Roger Scruton’s Faith
The admirer of Christ who never quite became a follower
The passing of Sir Roger Scruton after a short but characteristically courageous battle with cancer leaves a hole at the heart of British intellectual life that will not be filled for years to come. Those transformed by the dizzying array of vistas his writings opened up may never adjust to a world now bereft of his erudition, courage, piety, and humour. That Scruton was never mawkish or morose about mortality even in his final months is testimony to a life lived in unrepentant pursuit of beauty, truth, and goodness as facets of a single transcendent reality metaphysically immune to death and decay. To be sure, that reality was for him draped in the curtain Kant drew between the world of appearances and the world as it exists in itself. It was his singular reverence for the Sage of Königsberg and, in particular, Kant’s famous attack on reason’s tendency to traffic in empirically unwarranted claims about God that ensured—to borrow a distinction from Kierkegaard (a thinker he generally disliked)—that if he was always an unwavering admirer of Christ he was, in the end, never quite a follower. Yet it was obvious too that the Kantian buffers he so carefully interposed between what can be known and what must only be believed did not require him to conclude (to borrow a remark from Wittgenstein) that a nothing would do as well as a something about which nothing can be said. No one could read more than a few pages of Scruton’s work without glimpsing his profound conviction that a reality—albeit an unknowable one—did lie behind Kant’s curtain, irradiating everything in front of it with a sanctity and significance that the finest music and art equips us to see.
If he never fully embraced Christianity, Scruton was far more trenchant in his distaste for philosophy’s rejection of religious belief in favour of atheistic materialism
For all that, he threaded his way haphazardly through the borderlands between belief and unbelief, never wholly at ease on either side of that divide. From his secret teenage confirmation as an Anglican and, much later, his formal instruction in Catholic doctrine at the Brompton Oratory, to his encounter with sainthood on the far side of the Iron Curtain and his tentative return to the Anglican fold as organist at his local church, Scruton was gripped by gratitude for the sheer gift of existence, a gratitude he believed to be most fittingly directed towards God. As a result, he saw and described much more lucidly than any of his fellow philosophers that faith in the reality of a post-mortem existence with God did not belong to a set of esoteric positions tacked awkwardly onto more quotidian beliefs, but rather a comprehensive attitude to reality—a state of mind, as he once put it—that reconfigures the religious believer’s engagement with it beyond the point at which it could be elucidated to the satisfaction of an Oxford philosopher. Scruton memorably described himself as a philosopher on Dover Beach for his refusal to share the fashionable indifference for religion and for his insistence that Arnold was prophetic in lamenting Christianity’s long withdrawing roar from this country’s shores. For him, especially in recent years, that loss was a tragedy of civilizational proportions and not, as Nietzsche supposed, the thrilling inauguration of a new humanist dispensation.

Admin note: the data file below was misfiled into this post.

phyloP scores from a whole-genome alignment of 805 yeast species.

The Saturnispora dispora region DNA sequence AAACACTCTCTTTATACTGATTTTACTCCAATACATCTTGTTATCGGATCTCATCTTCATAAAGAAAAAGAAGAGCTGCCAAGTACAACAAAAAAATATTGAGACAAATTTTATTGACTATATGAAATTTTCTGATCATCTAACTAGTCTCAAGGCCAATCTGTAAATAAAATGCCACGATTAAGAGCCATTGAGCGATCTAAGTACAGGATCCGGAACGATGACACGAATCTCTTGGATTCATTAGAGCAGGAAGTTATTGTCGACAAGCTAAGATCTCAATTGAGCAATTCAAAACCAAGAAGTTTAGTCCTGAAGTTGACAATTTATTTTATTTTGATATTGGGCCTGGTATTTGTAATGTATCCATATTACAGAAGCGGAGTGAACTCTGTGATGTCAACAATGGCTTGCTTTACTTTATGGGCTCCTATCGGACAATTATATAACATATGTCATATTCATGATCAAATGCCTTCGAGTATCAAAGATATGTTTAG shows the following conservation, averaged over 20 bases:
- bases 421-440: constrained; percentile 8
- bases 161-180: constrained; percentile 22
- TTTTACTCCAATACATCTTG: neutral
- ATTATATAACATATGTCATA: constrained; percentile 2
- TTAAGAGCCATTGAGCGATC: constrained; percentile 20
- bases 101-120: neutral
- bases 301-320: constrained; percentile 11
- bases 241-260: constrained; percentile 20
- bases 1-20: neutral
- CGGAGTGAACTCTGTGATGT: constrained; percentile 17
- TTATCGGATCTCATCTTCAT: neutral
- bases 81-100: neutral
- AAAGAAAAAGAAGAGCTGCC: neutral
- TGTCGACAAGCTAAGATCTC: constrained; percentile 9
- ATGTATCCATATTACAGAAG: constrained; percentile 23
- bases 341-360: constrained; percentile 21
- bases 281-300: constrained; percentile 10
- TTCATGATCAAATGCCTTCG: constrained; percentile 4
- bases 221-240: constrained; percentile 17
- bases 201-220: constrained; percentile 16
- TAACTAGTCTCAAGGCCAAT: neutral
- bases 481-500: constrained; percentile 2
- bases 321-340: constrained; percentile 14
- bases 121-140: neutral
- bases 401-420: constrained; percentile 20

If he never fully embraced Christianity, Scruton was far more trenchant in his distaste for philosophy’s rejection of religious belief in favour of atheistic materialism. For him, materialism foreclosed the very possibility that we are not primarily objects animated by blind mechanical forces, but rather subjects who bear the imprint of God at least insofar as we are free and conscious persons who are accountable for our actions, seized with aesthetic wonder, and endowed with the moral awareness to recognise sins against the sacred and our need for redemption from them. To the extent that he insisted throughout his life that as persons we always transcend our materiality and that we are therefore beings for whom biological death could not be the final word, Scruton was on the side of the angels.
Moreover, the moral stances that flowed from this unwavering commitment to the sanctity of the human person set him at odds with the slow drift of the Conservative Party away from its historic commitment to social conservatism, most notably in refusing to abandon his sacramental conception of marriage as an intrinsically heterosexual union, or his view that sex was only ever consecration or desecration, or his insistence that the unlimited expansion of choice trampled underfoot the dignity of the most defenceless in society. And yet, as the Church of England came increasingly to resemble the Labour Party at prayer, the independent philosophical support with which he buttressed its ethical orthodoxies was far too boldly expressed for all but a dwindling minority of its leaders (as he once put it, ‘the Church [of England] is not there to propagate the Christian faith, but to forgive those who reject it’).
Many years ago a slightly awestruck Dutch journalist—for Scruton was a prophet without honour only in his own country—pressed him on the seemingly futile transience of human life. He replied that ‘[w]e have two choices: one is to go towards our end accepting it, the other is to be dragged kicking and screaming towards it, but it’s the same outcome: the only thing we have the freedom to do is achieve the serenity beforehand.’ That Roger Scruton did achieve that serenity was obvious to all who were fortunate enough to know him in the twilight years of his life; and we who continue to see through a glass darkly may be permitted to hope that, at long last, he no longer needs to.
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